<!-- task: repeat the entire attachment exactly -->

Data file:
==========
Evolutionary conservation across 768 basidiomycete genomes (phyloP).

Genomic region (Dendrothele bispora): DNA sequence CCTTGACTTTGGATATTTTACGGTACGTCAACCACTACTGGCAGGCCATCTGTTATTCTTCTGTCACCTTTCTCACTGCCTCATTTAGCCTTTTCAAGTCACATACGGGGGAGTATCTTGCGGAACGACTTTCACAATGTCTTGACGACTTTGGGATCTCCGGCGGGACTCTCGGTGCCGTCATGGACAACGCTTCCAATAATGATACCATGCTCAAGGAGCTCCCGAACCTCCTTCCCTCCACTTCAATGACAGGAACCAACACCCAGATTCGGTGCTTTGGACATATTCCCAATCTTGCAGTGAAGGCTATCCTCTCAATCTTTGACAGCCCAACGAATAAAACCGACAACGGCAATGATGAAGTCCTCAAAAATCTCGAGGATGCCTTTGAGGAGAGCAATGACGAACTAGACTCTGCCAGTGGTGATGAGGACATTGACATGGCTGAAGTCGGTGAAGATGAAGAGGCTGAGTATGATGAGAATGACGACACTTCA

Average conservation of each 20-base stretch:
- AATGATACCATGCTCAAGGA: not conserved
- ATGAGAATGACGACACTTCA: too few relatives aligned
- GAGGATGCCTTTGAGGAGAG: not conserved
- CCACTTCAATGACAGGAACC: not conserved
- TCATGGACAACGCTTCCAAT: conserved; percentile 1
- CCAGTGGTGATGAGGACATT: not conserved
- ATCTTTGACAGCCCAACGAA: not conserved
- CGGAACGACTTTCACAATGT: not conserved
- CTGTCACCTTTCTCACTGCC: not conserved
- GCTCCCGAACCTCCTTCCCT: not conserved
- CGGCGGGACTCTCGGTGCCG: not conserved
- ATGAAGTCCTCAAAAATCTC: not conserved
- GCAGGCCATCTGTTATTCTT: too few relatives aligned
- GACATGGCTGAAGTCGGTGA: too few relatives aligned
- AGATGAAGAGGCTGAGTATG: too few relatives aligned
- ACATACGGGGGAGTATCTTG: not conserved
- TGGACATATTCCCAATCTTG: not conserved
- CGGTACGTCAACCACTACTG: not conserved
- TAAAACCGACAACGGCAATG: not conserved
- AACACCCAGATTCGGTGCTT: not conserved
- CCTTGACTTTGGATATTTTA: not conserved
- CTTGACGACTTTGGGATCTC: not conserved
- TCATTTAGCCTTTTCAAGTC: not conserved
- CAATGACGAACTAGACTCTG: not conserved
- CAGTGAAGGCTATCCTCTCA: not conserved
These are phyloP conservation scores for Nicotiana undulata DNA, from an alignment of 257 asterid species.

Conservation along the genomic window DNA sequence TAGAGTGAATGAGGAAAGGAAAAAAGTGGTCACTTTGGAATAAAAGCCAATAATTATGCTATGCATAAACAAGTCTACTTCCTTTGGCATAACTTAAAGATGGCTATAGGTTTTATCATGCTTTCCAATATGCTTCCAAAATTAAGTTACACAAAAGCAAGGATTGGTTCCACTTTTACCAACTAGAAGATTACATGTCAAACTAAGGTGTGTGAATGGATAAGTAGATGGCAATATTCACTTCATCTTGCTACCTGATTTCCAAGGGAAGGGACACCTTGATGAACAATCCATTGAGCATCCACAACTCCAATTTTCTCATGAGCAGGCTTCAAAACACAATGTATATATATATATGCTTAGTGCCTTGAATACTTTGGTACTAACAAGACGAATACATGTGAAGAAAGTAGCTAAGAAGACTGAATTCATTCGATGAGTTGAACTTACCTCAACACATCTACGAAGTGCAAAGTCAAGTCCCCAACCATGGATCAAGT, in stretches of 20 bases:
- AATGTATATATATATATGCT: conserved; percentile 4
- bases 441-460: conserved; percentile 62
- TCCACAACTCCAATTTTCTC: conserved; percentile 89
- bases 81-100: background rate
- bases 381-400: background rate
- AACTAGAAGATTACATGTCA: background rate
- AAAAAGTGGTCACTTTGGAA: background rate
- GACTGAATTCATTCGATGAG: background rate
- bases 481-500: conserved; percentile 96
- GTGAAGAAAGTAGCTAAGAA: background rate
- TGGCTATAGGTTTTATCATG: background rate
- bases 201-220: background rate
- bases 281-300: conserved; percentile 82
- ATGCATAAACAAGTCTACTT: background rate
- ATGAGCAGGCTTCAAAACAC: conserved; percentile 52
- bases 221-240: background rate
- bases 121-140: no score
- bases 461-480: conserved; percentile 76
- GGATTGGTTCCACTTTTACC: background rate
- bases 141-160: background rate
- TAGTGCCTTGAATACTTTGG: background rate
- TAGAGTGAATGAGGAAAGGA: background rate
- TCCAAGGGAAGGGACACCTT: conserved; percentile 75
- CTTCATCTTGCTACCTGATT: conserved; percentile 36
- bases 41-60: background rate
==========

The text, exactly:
Evolutionary conservation across 768 basidiomycete genomes (phyloP).

Genomic region (Dendrothele bispora): DNA sequence CCTTGACTTTGGATATTTTACGGTACGTCAACCACTACTGGCAGGCCATCTGTTATTCTTCTGTCACCTTTCTCACTGCCTCATTTAGCCTTTTCAAGTCACATACGGGGGAGTATCTTGCGGAACGACTTTCACAATGTCTTGACGACTTTGGGATCTCCGGCGGGACTCTCGGTGCCGTCATGGACAACGCTTCCAATAATGATACCATGCTCAAGGAGCTCCCGAACCTCCTTCCCTCCACTTCAATGACAGGAACCAACACCCAGATTCGGTGCTTTGGACATATTCCCAATCTTGCAGTGAAGGCTATCCTCTCAATCTTTGACAGCCCAACGAATAAAACCGACAACGGCAATGATGAAGTCCTCAAAAATCTCGAGGATGCCTTTGAGGAGAGCAATGACGAACTAGACTCTGCCAGTGGTGATGAGGACATTGACATGGCTGAAGTCGGTGAAGATGAAGAGGCTGAGTATGATGAGAATGACGACACTTCA

Average conservation of each 20-base stretch:
- AATGATACCATGCTCAAGGA: not conserved
- ATGAGAATGACGACACTTCA: too few relatives aligned
- GAGGATGCCTTTGAGGAGAG: not conserved
- CCACTTCAATGACAGGAACC: not conserved
- TCATGGACAACGCTTCCAAT: conserved; percentile 1
- CCAGTGGTGATGAGGACATT: not conserved
- ATCTTTGACAGCCCAACGAA: not conserved
- CGGAACGACTTTCACAATGT: not conserved
- CTGTCACCTTTCTCACTGCC: not conserved
- GCTCCCGAACCTCCTTCCCT: not conserved
- CGGCGGGACTCTCGGTGCCG: not conserved
- ATGAAGTCCTCAAAAATCTC: not conserved
- GCAGGCCATCTGTTATTCTT: too few relatives aligned
- GACATGGCTGAAGTCGGTGA: too few relatives aligned
- AGATGAAGAGGCTGAGTATG: too few relatives aligned
- ACATACGGGGGAGTATCTTG: not conserved
- TGGACATATTCCCAATCTTG: not conserved
- CGGTACGTCAACCACTACTG: not conserved
- TAAAACCGACAACGGCAATG: not conserved
- AACACCCAGATTCGGTGCTT: not conserved
- CCTTGACTTTGGATATTTTA: not conserved
- CTTGACGACTTTGGGATCTC: not conserved
- TCATTTAGCCTTTTCAAGTC: not conserved
- CAATGACGAACTAGACTCTG: not conserved
- CAGTGAAGGCTATCCTCTCA: not conserved
These are phyloP conservation scores for Nicotiana undulata DNA, from an alignment of 257 asterid species.

Conservation along the genomic window DNA sequence TAGAGTGAATGAGGAAAGGAAAAAAGTGGTCACTTTGGAATAAAAGCCAATAATTATGCTATGCATAAACAAGTCTACTTCCTTTGGCATAACTTAAAGATGGCTATAGGTTTTATCATGCTTTCCAATATGCTTCCAAAATTAAGTTACACAAAAGCAAGGATTGGTTCCACTTTTACCAACTAGAAGATTACATGTCAAACTAAGGTGTGTGAATGGATAAGTAGATGGCAATATTCACTTCATCTTGCTACCTGATTTCCAAGGGAAGGGACACCTTGATGAACAATCCATTGAGCATCCACAACTCCAATTTTCTCATGAGCAGGCTTCAAAACACAATGTATATATATATATGCTTAGTGCCTTGAATACTTTGGTACTAACAAGACGAATACATGTGAAGAAAGTAGCTAAGAAGACTGAATTCATTCGATGAGTTGAACTTACCTCAACACATCTACGAAGTGCAAAGTCAAGTCCCCAACCATGGATCAAGT, in stretches of 20 bases:
- AATGTATATATATATATGCT: conserved; percentile 4
- bases 441-460: conserved; percentile 62
- TCCACAACTCCAATTTTCTC: conserved; percentile 89
- bases 81-100: background rate
- bases 381-400: background rate
- AACTAGAAGATTACATGTCA: background rate
- AAAAAGTGGTCACTTTGGAA: background rate
- GACTGAATTCATTCGATGAG: background rate
- bases 481-500: conserved; percentile 96
- GTGAAGAAAGTAGCTAAGAA: background rate
- TGGCTATAGGTTTTATCATG: background rate
- bases 201-220: background rate
- bases 281-300: conserved; percentile 82
- ATGCATAAACAAGTCTACTT: background rate
- ATGAGCAGGCTTCAAAACAC: conserved; percentile 52
- bases 221-240: background rate
- bases 121-140: no score
- bases 461-480: conserved; percentile 76
- GGATTGGTTCCACTTTTACC: background rate
- bases 141-160: background rate
- TAGTGCCTTGAATACTTTGG: background rate
- TAGAGTGAATGAGGAAAGGA: background rate
- TCCAAGGGAAGGGACACCTT: conserved; percentile 75
- CTTCATCTTGCTACCTGATT: conserved; percentile 36
- bases 41-60: background rate